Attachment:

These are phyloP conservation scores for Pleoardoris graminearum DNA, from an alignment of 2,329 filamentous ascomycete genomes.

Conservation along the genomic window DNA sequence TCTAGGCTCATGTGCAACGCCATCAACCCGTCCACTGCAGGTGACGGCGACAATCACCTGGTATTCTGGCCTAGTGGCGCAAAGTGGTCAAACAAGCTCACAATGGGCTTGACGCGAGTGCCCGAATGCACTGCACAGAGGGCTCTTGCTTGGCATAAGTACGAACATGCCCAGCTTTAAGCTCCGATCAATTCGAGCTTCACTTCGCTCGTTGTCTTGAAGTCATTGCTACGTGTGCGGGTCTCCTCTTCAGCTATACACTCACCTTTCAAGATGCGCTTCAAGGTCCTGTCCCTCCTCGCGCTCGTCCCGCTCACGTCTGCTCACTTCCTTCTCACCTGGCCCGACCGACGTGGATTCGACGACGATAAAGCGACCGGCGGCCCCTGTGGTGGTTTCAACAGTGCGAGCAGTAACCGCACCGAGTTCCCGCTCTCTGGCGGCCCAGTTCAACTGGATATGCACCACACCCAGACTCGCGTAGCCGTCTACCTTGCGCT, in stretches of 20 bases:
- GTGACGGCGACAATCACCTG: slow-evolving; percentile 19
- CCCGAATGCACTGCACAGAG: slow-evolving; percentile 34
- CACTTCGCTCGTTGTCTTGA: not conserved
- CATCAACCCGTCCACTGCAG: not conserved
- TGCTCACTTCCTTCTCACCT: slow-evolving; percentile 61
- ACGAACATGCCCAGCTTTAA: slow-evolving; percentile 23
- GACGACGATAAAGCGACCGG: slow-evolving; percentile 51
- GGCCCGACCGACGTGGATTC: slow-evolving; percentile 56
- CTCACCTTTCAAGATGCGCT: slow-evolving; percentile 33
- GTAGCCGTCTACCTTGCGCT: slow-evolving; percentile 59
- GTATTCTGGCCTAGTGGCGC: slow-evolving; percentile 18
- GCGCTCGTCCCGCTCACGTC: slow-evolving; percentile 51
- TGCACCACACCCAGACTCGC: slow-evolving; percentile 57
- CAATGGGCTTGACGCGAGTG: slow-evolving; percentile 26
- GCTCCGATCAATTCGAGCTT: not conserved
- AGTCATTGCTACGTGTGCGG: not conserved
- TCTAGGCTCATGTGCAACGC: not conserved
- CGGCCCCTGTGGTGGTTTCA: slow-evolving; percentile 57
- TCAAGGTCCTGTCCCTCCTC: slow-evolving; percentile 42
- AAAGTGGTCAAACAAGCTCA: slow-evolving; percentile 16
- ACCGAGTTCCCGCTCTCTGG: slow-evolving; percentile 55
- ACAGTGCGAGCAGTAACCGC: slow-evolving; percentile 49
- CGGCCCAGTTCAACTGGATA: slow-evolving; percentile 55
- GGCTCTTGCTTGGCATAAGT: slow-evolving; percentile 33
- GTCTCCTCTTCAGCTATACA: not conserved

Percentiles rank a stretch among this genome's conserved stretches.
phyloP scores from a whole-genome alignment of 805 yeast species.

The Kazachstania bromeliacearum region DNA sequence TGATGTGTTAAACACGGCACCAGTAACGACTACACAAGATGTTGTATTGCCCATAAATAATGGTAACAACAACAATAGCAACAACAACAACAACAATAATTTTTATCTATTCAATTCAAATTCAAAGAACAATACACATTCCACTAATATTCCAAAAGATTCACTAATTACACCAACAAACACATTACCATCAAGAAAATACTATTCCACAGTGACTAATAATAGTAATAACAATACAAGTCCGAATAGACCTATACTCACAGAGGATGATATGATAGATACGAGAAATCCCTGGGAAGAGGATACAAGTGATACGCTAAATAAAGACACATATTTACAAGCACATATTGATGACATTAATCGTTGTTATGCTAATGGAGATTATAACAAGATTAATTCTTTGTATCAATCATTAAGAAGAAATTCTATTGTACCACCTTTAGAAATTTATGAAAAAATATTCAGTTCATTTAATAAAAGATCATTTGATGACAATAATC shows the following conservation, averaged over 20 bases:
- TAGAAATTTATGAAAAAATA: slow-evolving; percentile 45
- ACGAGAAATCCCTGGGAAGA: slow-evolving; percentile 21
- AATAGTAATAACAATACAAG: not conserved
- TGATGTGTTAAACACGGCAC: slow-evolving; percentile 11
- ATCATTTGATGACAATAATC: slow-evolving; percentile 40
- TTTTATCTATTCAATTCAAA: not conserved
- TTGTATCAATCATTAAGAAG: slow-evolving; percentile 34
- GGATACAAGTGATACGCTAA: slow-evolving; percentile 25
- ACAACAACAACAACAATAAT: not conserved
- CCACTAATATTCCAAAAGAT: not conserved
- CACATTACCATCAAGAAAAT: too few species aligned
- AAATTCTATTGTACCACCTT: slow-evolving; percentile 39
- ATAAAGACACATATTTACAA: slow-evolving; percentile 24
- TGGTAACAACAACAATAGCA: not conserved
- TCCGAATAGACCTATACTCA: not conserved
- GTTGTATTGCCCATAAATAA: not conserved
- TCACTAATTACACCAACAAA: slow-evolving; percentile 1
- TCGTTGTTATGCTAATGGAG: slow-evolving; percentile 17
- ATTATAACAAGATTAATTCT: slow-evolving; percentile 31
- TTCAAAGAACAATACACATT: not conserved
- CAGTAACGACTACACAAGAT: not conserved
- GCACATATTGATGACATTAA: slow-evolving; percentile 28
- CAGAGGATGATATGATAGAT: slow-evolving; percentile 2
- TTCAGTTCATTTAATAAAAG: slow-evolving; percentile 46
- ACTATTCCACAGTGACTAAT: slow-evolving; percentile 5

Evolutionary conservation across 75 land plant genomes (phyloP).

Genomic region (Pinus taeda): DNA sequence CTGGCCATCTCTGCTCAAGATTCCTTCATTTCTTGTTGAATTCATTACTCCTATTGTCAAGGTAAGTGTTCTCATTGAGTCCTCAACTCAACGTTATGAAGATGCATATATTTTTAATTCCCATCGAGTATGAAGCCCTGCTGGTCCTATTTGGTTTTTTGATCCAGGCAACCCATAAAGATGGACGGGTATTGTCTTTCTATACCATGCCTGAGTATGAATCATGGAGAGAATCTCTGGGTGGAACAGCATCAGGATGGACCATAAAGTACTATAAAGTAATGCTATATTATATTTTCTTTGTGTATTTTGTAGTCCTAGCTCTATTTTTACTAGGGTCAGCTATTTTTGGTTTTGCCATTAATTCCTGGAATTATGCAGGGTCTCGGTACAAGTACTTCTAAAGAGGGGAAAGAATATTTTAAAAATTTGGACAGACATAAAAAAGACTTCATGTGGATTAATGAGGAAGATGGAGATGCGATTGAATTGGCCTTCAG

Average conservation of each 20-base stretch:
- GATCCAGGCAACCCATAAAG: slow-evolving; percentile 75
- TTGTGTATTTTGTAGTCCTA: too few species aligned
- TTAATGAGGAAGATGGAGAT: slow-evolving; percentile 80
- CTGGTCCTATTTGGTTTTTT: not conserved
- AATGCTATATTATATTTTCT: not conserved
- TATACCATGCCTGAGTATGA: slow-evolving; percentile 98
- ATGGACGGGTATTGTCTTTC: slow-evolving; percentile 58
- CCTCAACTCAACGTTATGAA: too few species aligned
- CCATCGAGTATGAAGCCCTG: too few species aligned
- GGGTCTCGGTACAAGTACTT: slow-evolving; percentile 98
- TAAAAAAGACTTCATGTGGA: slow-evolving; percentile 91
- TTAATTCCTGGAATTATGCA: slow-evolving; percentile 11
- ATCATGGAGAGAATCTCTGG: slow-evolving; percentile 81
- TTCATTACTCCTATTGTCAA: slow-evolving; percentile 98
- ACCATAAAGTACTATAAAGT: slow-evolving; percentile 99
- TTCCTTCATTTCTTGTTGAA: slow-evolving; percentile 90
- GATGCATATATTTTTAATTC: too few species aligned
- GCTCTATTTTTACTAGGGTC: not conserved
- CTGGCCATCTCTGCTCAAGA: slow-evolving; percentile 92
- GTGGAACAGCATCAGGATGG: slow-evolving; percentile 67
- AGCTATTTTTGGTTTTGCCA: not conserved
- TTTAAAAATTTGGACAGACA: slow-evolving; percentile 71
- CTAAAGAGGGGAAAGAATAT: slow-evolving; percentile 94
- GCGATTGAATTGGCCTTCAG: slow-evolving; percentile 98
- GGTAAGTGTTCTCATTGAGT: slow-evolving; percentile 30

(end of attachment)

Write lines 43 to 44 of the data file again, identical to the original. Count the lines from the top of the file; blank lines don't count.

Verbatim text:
- ATAAAGACACATATTTACAA: slow-evolving; percentile 24
- TGGTAACAACAACAATAGCA: not conserved